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Brain Res Brain Res Protoc. 2004 Nov;14(1):45-57.

Use of frozen sections to determine neuronal number in the murine hippocampus and neocortex using the optical disector and optical fractionator.

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Department of Pediatrics, University of Iowa, Iowa City, IA 52242, USA.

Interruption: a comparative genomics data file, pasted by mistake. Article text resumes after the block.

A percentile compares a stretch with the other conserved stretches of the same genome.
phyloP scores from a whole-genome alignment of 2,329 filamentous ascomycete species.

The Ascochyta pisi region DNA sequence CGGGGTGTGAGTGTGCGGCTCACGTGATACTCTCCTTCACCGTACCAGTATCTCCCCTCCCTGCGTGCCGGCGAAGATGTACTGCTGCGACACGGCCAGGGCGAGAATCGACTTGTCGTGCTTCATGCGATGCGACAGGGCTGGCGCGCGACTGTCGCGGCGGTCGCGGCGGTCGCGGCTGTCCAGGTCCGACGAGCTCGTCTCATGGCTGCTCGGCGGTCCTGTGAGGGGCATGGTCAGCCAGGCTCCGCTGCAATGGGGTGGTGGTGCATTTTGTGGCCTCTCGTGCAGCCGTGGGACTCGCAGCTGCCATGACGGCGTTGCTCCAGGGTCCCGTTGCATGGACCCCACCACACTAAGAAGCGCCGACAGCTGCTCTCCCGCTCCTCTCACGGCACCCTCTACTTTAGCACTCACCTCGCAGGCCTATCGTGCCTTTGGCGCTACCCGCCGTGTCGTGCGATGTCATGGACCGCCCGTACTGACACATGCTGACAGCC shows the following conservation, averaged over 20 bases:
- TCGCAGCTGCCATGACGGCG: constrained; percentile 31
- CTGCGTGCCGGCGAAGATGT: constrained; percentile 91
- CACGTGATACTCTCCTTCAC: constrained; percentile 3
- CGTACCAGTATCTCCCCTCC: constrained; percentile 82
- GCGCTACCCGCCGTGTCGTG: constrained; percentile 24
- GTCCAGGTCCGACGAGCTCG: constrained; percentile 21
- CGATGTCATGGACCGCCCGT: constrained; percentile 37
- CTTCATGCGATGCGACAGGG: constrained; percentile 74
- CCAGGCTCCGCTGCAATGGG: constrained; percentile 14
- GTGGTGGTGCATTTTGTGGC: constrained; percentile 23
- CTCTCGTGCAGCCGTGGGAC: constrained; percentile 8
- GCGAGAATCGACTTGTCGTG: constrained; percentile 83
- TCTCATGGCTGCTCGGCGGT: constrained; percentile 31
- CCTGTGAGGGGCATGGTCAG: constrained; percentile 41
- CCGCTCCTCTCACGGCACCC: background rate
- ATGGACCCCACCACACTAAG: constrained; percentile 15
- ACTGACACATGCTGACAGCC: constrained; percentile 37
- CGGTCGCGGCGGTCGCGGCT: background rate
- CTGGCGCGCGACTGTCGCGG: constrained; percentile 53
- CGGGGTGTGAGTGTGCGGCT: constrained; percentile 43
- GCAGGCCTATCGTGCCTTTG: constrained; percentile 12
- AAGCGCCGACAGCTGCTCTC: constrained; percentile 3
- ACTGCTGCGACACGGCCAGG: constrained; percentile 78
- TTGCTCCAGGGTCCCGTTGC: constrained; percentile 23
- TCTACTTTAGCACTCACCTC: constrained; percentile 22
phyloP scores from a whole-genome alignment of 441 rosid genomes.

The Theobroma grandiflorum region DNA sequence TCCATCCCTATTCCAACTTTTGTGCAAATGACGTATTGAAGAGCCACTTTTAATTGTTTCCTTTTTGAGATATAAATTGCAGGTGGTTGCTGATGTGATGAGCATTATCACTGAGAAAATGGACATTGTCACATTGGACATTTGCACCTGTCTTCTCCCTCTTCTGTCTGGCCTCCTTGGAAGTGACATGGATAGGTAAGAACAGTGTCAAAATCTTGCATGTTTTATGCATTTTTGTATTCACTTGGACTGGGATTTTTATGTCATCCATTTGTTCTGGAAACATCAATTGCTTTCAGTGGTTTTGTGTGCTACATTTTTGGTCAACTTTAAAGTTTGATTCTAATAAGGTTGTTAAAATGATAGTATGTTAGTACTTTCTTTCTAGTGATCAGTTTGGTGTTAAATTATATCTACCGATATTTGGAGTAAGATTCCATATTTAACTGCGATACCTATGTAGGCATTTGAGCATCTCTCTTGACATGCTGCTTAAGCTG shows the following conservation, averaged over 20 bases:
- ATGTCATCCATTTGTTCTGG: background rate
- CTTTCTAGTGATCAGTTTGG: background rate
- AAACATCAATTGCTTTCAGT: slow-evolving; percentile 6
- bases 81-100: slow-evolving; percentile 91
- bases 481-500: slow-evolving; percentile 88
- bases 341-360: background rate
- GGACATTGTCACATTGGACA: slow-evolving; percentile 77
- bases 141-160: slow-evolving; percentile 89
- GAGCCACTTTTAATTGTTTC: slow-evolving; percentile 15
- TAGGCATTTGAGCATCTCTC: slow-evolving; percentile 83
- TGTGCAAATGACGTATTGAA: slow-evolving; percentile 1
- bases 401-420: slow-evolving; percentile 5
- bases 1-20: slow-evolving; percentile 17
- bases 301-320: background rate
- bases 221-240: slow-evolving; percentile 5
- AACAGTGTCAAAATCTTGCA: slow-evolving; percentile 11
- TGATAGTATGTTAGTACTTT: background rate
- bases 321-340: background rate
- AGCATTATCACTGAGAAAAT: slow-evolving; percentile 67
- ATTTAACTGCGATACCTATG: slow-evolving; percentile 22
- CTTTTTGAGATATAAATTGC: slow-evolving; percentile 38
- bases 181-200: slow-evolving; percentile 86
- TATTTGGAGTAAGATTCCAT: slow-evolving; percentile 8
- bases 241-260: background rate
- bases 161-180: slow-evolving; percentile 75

Stereology is an important technique for the quantification of neurons in subregions of the central nervous system. A commonly used method of stereology relies upon embedment of tissue in glycol methacrylates to allow production of sections that are resistant to shrinkage in thickness. However, the use of glycol methacrylates for stereology has several disadvantages, including severe constraints on the size of tissue that can be processed and the long duration of time often required for infiltration. We describe a novel method of stereology utilizing tissue sections cut in the frozen state. This new methodology relies upon the staining of sections as free-floating sections and upon the mounting of these sections onto slides with a water-based mounting media. Sections cut in the frozen state and processed by these methods undergo little or no shrinkage in thickness and are ideal for stereological cell counts utilizing either the optical disector or optical fractionator methods of stereology. We demonstrate that frozen sections can be utilized to estimate neuronal number with high degrees of precision and with low coefficients of error. Because large tissue blocks can be cut as frozen sections, this method expands the range of tissues that can be processed efficiently for stereology and readily allows quantification of neurons from multiple brain regions from the same tissue sections. We applied this new methodology to estimate neuronal numbers in the neocortex and hippocampus of 10-day-old mice. The method was useful for estimation of both large, sparsely packed cell populations, such as the neocortex, and small, densely packed cells, such as the dentate gyrus granule cells. Thus, frozen section methodology offers many potential advantages over the use of glycol methacrylate embedment for stereology. These advantages include expansion of the size of tissue blocks that can be processed, reduction in expended time and costs, and ability to quantify multiple brain regions from a single set of sections.

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